More than 53,000 people have applied for 89 units of subsidized artists’ housing in East Harlem, according to DNAinfo. The units have strict income requirements—a single person cannot earn more than $35,300 annually—and range from $494 to $1,022 a month. The winners will be determined using a lottery.
What happens when Harlem’s Striver’s Row is populated entirely by the established? The Wall Street Journal reports that last week a house in the West Harlem neighborhood sold for a record $2.89 million, leaving many worried about the future character of the neighborhood. Not such a surprise with new neighbors who view the upward price climb as unequivocally positive. As one told the paper, “the changes are progress, it is going to improve itself more and more.”
That claim is now being tested in Western Queens, where the borough president has come out against Astoria Cove, Crain’s reports, despite developers’ recent boasts that they would write mandatory inclusionary zoning language into their agreement with the city in exchange for building taller towers. The borough president argues that the 1,700-unit project lacks adequate transportation links and would have few units affordable to nearby Queens residents.
East Hampton, where the town is considered saddling chain stores who want to open there with strict regulations, is also not so fond of change. The New York Times reports that many locals are angry about stores like J.Crew and Theory having opened in the village and now want to make other chains go through an onerous approval process, but opponents of the regulations argue that with the internet as a competitor, often the only pharmacies interested and able to open are chains.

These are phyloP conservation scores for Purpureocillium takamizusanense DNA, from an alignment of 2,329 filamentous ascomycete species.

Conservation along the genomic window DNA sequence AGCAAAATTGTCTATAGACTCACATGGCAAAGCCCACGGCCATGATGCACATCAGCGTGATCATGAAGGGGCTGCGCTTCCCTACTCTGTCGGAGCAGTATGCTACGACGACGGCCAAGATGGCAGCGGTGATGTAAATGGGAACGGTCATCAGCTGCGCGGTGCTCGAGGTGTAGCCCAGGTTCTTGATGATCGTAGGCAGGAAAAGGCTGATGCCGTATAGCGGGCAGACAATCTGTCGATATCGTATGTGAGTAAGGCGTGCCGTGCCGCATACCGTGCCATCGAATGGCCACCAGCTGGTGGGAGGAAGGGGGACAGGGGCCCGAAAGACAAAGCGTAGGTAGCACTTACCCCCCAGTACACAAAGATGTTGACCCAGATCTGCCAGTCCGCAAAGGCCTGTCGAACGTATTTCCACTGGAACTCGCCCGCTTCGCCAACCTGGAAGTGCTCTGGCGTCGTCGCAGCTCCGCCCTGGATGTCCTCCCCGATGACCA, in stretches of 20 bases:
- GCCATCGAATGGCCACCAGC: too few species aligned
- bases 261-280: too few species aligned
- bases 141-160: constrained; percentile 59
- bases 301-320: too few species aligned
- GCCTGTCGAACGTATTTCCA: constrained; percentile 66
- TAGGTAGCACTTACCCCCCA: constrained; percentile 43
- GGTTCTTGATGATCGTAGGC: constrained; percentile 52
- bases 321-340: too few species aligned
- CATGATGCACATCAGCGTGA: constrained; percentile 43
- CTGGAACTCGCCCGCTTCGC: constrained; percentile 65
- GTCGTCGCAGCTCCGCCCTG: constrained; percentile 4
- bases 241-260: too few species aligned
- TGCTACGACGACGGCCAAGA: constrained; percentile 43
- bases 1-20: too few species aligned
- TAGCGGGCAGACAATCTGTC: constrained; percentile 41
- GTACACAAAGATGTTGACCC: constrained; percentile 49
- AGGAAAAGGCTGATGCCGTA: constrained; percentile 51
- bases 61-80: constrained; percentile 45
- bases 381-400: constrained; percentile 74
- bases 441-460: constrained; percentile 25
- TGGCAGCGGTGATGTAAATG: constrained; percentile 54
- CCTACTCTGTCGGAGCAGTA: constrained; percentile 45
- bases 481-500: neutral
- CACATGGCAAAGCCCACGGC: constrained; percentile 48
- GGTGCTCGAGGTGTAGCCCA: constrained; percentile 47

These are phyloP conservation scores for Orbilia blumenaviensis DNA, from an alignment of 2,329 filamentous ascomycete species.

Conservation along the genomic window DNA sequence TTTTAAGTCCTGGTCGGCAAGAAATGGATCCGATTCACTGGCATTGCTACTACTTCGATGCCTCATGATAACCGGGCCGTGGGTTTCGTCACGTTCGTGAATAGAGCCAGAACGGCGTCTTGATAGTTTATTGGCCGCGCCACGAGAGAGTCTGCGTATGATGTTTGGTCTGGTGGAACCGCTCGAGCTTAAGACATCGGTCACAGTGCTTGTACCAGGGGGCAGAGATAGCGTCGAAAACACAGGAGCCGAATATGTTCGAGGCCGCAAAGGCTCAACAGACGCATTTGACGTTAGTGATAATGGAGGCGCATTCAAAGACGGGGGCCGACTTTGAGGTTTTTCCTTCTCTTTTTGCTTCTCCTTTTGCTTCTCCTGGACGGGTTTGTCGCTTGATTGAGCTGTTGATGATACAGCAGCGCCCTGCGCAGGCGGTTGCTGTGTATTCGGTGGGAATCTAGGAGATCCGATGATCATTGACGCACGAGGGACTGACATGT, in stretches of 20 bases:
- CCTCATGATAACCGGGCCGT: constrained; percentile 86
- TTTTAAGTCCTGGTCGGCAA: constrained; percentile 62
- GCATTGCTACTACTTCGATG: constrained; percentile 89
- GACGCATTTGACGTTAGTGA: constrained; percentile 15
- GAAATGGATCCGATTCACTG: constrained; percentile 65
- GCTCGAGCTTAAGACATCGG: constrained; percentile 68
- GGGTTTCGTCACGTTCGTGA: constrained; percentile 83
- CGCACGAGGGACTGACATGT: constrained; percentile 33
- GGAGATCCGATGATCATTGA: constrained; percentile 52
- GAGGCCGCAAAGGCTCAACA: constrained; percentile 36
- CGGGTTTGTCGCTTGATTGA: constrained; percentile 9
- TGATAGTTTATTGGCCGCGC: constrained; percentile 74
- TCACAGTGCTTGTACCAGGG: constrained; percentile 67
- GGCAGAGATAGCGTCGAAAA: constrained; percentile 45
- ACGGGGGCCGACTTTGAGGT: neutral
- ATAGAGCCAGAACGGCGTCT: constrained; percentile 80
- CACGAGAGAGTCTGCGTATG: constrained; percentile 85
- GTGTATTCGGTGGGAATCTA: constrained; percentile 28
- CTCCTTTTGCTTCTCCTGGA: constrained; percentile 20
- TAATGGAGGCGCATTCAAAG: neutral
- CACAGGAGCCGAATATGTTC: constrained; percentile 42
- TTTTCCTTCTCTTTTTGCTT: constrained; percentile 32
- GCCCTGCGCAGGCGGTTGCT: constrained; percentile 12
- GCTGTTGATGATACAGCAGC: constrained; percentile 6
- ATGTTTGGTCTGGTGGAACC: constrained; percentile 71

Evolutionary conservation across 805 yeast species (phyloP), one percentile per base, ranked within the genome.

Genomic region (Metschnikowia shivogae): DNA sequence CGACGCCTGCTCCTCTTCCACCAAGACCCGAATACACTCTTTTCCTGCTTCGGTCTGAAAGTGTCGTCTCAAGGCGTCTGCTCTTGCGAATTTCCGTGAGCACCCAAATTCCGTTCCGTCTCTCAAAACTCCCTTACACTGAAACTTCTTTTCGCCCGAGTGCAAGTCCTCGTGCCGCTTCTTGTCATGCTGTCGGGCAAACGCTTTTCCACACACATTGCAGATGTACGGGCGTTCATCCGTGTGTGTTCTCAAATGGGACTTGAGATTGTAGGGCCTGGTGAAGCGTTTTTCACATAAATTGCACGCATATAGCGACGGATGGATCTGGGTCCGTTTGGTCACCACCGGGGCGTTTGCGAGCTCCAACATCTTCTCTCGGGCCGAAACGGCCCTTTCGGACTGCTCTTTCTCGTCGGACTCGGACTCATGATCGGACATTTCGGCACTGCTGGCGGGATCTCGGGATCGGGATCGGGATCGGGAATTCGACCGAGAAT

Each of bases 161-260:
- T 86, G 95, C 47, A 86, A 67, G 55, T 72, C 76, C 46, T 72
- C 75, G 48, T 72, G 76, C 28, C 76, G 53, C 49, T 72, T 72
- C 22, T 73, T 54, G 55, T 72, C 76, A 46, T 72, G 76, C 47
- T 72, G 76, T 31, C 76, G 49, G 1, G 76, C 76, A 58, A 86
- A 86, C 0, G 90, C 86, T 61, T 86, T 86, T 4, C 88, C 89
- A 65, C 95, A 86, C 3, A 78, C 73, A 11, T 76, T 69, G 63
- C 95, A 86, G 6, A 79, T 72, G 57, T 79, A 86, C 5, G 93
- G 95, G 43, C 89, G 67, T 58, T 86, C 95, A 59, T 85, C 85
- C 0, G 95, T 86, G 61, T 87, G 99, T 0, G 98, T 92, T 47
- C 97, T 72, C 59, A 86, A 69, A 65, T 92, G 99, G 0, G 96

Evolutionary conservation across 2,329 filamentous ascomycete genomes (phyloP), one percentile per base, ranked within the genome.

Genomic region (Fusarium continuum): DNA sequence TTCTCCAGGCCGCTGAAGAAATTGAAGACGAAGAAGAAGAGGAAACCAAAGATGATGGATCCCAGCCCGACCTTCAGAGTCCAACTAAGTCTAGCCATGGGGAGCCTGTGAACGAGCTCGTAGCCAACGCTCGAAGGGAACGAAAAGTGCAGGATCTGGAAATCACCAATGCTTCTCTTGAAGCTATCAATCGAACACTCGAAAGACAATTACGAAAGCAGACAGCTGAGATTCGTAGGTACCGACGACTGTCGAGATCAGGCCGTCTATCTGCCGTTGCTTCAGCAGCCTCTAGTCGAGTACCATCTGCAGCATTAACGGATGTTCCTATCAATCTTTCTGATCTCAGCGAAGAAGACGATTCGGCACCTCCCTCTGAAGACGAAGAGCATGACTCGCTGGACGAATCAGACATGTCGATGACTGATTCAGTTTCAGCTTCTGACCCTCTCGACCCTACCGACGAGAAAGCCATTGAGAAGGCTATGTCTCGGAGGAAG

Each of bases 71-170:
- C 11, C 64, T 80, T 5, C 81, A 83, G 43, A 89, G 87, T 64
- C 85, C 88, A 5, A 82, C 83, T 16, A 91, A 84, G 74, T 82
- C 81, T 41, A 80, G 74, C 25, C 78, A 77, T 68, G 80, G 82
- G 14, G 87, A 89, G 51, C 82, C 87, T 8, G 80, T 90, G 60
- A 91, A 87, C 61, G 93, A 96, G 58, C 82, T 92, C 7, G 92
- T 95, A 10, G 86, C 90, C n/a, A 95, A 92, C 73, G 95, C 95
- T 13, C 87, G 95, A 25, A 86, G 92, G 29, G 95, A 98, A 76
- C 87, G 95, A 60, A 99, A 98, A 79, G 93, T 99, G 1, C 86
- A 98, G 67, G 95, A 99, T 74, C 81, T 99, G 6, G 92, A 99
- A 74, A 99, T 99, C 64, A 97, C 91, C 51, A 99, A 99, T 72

New York Times architecture critic Michael Kimmelman comes out strongly against the Frick’s proposed addition: “The city should avoid another self-inflicted wound, and there are other options.” Ouch. Kimmelman makes a strong argument against the bigger-is-better ethos that has infected New York’s cultural institutions, though in the institutions’ defense, the city’s seemingly insatiable desire to push tourism numbers ever higher does seem to necessitate some kind of planning or paradigm change in the museum world.
Building a Tribeca homeless shelter’s 110 beds have been sitting empty since May as the shelter pleads with the Department of Buildings for a variance that would allow it to avoid building a second standpipe, according to DNAInfo. The building, without the second standpipe, is not up to fire code, according to the DOB, but the agency approved the plans several years ago.
It’s not only love locks being fastened to the Brooklyn Bridge: The Wall Street Journal reports that visitors are now tying all manner of common object to the famous span, and for all kinds of reasons, too. “Unlike locks, headphones and hairbands are always close at hand and are inexpensive enough that romantics feel they can afford to sacrifice them.” But does a freebie pair of headphones really say eternal love?